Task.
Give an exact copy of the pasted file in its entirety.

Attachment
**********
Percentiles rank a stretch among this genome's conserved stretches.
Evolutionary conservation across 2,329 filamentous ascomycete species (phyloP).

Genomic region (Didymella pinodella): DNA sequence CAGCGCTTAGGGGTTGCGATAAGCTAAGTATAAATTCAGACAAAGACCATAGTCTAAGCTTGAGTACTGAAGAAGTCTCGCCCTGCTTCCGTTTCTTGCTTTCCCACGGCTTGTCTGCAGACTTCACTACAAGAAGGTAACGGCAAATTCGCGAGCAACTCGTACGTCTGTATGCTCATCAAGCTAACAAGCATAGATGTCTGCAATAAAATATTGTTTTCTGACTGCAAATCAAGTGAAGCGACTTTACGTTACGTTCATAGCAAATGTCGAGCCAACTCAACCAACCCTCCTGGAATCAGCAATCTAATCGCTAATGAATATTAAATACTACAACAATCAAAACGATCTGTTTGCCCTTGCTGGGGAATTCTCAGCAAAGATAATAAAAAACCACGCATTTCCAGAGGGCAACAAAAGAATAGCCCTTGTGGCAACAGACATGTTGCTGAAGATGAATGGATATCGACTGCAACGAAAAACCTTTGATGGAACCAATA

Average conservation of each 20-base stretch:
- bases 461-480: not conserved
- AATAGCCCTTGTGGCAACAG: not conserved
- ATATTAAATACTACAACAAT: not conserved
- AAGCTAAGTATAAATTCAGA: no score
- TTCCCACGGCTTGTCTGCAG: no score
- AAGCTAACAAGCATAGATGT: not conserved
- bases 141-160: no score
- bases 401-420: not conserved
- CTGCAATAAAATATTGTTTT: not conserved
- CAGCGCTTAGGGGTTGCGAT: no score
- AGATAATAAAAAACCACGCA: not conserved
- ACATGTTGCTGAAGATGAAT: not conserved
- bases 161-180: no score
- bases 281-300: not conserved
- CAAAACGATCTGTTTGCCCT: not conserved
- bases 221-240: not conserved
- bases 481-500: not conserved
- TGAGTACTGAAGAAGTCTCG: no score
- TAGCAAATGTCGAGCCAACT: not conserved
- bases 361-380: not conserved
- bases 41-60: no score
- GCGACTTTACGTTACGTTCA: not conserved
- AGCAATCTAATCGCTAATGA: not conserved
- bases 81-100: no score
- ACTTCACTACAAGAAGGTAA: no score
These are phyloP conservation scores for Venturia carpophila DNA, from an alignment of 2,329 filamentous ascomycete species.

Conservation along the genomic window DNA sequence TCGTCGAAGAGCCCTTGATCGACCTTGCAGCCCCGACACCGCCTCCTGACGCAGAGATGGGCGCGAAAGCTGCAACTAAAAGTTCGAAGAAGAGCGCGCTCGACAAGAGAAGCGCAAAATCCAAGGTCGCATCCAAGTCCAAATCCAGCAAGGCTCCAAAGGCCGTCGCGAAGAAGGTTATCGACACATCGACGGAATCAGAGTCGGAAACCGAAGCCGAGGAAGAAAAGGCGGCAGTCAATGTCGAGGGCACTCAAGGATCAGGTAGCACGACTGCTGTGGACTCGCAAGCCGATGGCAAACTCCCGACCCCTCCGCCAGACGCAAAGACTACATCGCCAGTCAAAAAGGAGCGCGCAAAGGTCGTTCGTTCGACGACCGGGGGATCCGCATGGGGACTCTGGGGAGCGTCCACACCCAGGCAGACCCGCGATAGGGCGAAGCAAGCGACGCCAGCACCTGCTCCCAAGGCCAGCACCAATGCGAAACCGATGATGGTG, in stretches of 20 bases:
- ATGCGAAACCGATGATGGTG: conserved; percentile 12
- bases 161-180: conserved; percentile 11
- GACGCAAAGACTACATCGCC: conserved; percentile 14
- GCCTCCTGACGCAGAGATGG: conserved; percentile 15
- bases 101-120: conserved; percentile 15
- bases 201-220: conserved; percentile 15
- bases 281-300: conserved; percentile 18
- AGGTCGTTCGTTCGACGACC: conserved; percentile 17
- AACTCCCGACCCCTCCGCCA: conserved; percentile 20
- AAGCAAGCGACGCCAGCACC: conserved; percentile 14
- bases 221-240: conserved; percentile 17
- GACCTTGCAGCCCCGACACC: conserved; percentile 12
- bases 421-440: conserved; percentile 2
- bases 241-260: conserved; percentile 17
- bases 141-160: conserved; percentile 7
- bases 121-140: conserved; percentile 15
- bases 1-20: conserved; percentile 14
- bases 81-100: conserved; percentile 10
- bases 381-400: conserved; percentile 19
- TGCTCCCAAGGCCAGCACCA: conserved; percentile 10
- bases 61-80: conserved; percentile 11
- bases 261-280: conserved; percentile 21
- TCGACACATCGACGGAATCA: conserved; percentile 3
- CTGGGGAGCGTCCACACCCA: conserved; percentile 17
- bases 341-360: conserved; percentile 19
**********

Percentiles rank a stretch among this genome's conserved stretches.
Evolutionary conservation across 2,329 filamentous ascomycete species (phyloP).

Genomic region (Didymella pinodella): DNA sequence CAGCGCTTAGGGGTTGCGATAAGCTAAGTATAAATTCAGACAAAGACCATAGTCTAAGCTTGAGTACTGAAGAAGTCTCGCCCTGCTTCCGTTTCTTGCTTTCCCACGGCTTGTCTGCAGACTTCACTACAAGAAGGTAACGGCAAATTCGCGAGCAACTCGTACGTCTGTATGCTCATCAAGCTAACAAGCATAGATGTCTGCAATAAAATATTGTTTTCTGACTGCAAATCAAGTGAAGCGACTTTACGTTACGTTCATAGCAAATGTCGAGCCAACTCAACCAACCCTCCTGGAATCAGCAATCTAATCGCTAATGAATATTAAATACTACAACAATCAAAACGATCTGTTTGCCCTTGCTGGGGAATTCTCAGCAAAGATAATAAAAAACCACGCATTTCCAGAGGGCAACAAAAGAATAGCCCTTGTGGCAACAGACATGTTGCTGAAGATGAATGGATATCGACTGCAACGAAAAACCTTTGATGGAACCAATA

Average conservation of each 20-base stretch:
- bases 461-480: not conserved
- AATAGCCCTTGTGGCAACAG: not conserved
- ATATTAAATACTACAACAAT: not conserved
- AAGCTAAGTATAAATTCAGA: no score
- TTCCCACGGCTTGTCTGCAG: no score
- AAGCTAACAAGCATAGATGT: not conserved
- bases 141-160: no score
- bases 401-420: not conserved
- CTGCAATAAAATATTGTTTT: not conserved
- CAGCGCTTAGGGGTTGCGAT: no score
- AGATAATAAAAAACCACGCA: not conserved
- ACATGTTGCTGAAGATGAAT: not conserved
- bases 161-180: no score
- bases 281-300: not conserved
- CAAAACGATCTGTTTGCCCT: not conserved
- bases 221-240: not conserved
- bases 481-500: not conserved
- TGAGTACTGAAGAAGTCTCG: no score
- TAGCAAATGTCGAGCCAACT: not conserved
- bases 361-380: not conserved
- bases 41-60: no score
- GCGACTTTACGTTACGTTCA: not conserved
- AGCAATCTAATCGCTAATGA: not conserved
- bases 81-100: no score
- ACTTCACTACAAGAAGGTAA: no score
These are phyloP conservation scores for Venturia carpophila DNA, from an alignment of 2,329 filamentous ascomycete species.

Conservation along the genomic window DNA sequence TCGTCGAAGAGCCCTTGATCGACCTTGCAGCCCCGACACCGCCTCCTGACGCAGAGATGGGCGCGAAAGCTGCAACTAAAAGTTCGAAGAAGAGCGCGCTCGACAAGAGAAGCGCAAAATCCAAGGTCGCATCCAAGTCCAAATCCAGCAAGGCTCCAAAGGCCGTCGCGAAGAAGGTTATCGACACATCGACGGAATCAGAGTCGGAAACCGAAGCCGAGGAAGAAAAGGCGGCAGTCAATGTCGAGGGCACTCAAGGATCAGGTAGCACGACTGCTGTGGACTCGCAAGCCGATGGCAAACTCCCGACCCCTCCGCCAGACGCAAAGACTACATCGCCAGTCAAAAAGGAGCGCGCAAAGGTCGTTCGTTCGACGACCGGGGGATCCGCATGGGGACTCTGGGGAGCGTCCACACCCAGGCAGACCCGCGATAGGGCGAAGCAAGCGACGCCAGCACCTGCTCCCAAGGCCAGCACCAATGCGAAACCGATGATGGTG, in stretches of 20 bases:
- ATGCGAAACCGATGATGGTG: conserved; percentile 12
- bases 161-180: conserved; percentile 11
- GACGCAAAGACTACATCGCC: conserved; percentile 14
- GCCTCCTGACGCAGAGATGG: conserved; percentile 15
- bases 101-120: conserved; percentile 15
- bases 201-220: conserved; percentile 15
- bases 281-300: conserved; percentile 18
- AGGTCGTTCGTTCGACGACC: conserved; percentile 17
- AACTCCCGACCCCTCCGCCA: conserved; percentile 20
- AAGCAAGCGACGCCAGCACC: conserved; percentile 14
- bases 221-240: conserved; percentile 17
- GACCTTGCAGCCCCGACACC: conserved; percentile 12
- bases 421-440: conserved; percentile 2
- bases 241-260: conserved; percentile 17
- bases 141-160: conserved; percentile 7
- bases 121-140: conserved; percentile 15
- bases 1-20: conserved; percentile 14
- bases 81-100: conserved; percentile 10
- bases 381-400: conserved; percentile 19
- TGCTCCCAAGGCCAGCACCA: conserved; percentile 10
- bases 61-80: conserved; percentile 11
- bases 261-280: conserved; percentile 21
- TCGACACATCGACGGAATCA: conserved; percentile 3
- CTGGGGAGCGTCCACACCCA: conserved; percentile 17
- bases 341-360: conserved; percentile 19